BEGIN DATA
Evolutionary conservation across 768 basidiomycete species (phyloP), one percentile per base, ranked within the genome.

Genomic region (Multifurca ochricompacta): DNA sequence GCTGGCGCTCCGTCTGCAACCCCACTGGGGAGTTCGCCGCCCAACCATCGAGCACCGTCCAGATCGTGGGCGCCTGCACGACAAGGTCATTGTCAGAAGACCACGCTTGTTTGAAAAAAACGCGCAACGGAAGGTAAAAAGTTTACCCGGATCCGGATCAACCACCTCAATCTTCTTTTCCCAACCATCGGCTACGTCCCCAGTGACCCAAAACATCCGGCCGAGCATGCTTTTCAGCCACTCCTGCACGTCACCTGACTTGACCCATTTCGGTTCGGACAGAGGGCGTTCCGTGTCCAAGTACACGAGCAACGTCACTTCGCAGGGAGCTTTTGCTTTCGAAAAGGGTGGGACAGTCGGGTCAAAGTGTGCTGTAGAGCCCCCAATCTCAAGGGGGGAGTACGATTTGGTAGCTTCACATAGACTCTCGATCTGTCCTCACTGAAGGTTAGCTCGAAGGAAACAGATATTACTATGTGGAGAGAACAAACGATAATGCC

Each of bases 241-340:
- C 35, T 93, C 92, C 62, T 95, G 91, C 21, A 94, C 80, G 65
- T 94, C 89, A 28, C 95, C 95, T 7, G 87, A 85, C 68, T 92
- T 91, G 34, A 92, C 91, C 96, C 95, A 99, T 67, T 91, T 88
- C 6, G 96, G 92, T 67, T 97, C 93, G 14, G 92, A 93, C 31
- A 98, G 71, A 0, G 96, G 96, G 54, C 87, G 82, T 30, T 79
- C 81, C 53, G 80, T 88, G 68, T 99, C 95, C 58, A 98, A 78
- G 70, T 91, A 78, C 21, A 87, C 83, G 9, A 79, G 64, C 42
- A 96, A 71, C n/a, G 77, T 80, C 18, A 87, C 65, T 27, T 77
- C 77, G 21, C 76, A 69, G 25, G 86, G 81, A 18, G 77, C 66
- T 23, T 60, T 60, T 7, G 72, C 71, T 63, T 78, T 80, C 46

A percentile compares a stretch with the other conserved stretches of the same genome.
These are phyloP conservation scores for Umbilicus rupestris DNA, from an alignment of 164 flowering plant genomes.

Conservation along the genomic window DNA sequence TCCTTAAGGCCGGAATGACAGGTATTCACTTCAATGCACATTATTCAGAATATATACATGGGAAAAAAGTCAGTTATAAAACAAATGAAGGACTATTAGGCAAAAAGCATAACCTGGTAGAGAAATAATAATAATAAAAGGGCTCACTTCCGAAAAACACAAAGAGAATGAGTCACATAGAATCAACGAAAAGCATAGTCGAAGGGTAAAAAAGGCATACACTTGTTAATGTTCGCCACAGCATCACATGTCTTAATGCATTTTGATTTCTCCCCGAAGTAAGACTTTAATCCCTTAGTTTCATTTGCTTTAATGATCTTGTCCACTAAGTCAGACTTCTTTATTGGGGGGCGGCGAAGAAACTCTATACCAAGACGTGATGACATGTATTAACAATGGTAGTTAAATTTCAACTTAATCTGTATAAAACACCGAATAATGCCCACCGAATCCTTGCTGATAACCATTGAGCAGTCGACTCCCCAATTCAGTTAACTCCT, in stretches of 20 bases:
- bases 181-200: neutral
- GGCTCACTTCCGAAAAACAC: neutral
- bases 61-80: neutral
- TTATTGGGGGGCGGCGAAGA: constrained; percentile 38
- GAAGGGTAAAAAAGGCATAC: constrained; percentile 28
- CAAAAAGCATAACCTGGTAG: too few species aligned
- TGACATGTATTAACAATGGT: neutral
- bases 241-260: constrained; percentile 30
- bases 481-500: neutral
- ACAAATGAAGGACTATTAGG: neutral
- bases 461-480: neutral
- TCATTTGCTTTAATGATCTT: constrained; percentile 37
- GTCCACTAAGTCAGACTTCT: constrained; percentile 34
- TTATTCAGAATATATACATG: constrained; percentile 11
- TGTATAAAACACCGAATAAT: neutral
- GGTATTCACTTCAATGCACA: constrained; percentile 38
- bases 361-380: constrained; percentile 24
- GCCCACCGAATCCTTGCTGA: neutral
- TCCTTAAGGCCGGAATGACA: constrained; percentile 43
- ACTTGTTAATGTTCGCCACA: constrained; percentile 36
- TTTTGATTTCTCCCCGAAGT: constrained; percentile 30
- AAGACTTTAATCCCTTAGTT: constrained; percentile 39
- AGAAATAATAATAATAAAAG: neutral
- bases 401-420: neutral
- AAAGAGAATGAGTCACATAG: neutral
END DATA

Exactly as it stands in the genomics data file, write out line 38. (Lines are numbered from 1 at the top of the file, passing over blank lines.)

- AAGACTTTAATCCCTTAGTT: constrained; percentile 39